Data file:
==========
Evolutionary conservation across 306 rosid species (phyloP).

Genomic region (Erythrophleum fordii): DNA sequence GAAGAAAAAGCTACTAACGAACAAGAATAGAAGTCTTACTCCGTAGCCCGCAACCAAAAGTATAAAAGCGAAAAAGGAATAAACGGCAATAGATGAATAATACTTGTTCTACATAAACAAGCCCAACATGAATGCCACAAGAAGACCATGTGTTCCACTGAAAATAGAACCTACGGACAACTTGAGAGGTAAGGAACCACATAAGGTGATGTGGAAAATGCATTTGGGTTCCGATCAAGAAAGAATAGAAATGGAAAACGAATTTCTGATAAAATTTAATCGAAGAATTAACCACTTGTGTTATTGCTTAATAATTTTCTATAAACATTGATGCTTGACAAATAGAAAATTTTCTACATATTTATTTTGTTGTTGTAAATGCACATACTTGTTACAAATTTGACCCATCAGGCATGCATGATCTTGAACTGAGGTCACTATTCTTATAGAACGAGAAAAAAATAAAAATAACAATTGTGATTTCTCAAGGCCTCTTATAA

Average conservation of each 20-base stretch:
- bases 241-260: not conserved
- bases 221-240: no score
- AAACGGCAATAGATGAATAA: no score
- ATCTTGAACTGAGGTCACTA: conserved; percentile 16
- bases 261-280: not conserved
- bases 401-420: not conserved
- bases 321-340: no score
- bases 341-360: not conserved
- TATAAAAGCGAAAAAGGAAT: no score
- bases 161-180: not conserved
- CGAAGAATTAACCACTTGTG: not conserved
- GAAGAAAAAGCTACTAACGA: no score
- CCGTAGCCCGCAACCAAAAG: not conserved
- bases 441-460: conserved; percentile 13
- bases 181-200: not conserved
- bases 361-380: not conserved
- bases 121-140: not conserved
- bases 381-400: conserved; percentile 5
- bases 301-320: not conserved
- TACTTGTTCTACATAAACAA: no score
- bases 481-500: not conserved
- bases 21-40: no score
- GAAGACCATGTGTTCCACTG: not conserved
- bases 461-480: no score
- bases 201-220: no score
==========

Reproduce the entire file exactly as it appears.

Evolutionary conservation across 306 rosid species (phyloP).

Genomic region (Erythrophleum fordii): DNA sequence GAAGAAAAAGCTACTAACGAACAAGAATAGAAGTCTTACTCCGTAGCCCGCAACCAAAAGTATAAAAGCGAAAAAGGAATAAACGGCAATAGATGAATAATACTTGTTCTACATAAACAAGCCCAACATGAATGCCACAAGAAGACCATGTGTTCCACTGAAAATAGAACCTACGGACAACTTGAGAGGTAAGGAACCACATAAGGTGATGTGGAAAATGCATTTGGGTTCCGATCAAGAAAGAATAGAAATGGAAAACGAATTTCTGATAAAATTTAATCGAAGAATTAACCACTTGTGTTATTGCTTAATAATTTTCTATAAACATTGATGCTTGACAAATAGAAAATTTTCTACATATTTATTTTGTTGTTGTAAATGCACATACTTGTTACAAATTTGACCCATCAGGCATGCATGATCTTGAACTGAGGTCACTATTCTTATAGAACGAGAAAAAAATAAAAATAACAATTGTGATTTCTCAAGGCCTCTTATAA

Average conservation of each 20-base stretch:
- bases 241-260: not conserved
- bases 221-240: no score
- AAACGGCAATAGATGAATAA: no score
- ATCTTGAACTGAGGTCACTA: conserved; percentile 16
- bases 261-280: not conserved
- bases 401-420: not conserved
- bases 321-340: no score
- bases 341-360: not conserved
- TATAAAAGCGAAAAAGGAAT: no score
- bases 161-180: not conserved
- CGAAGAATTAACCACTTGTG: not conserved
- GAAGAAAAAGCTACTAACGA: no score
- CCGTAGCCCGCAACCAAAAG: not conserved
- bases 441-460: conserved; percentile 13
- bases 181-200: not conserved
- bases 361-380: not conserved
- bases 121-140: not conserved
- bases 381-400: conserved; percentile 5
- bases 301-320: not conserved
- TACTTGTTCTACATAAACAA: no score
- bases 481-500: not conserved
- bases 21-40: no score
- GAAGACCATGTGTTCCACTG: not conserved
- bases 461-480: no score
- bases 201-220: no score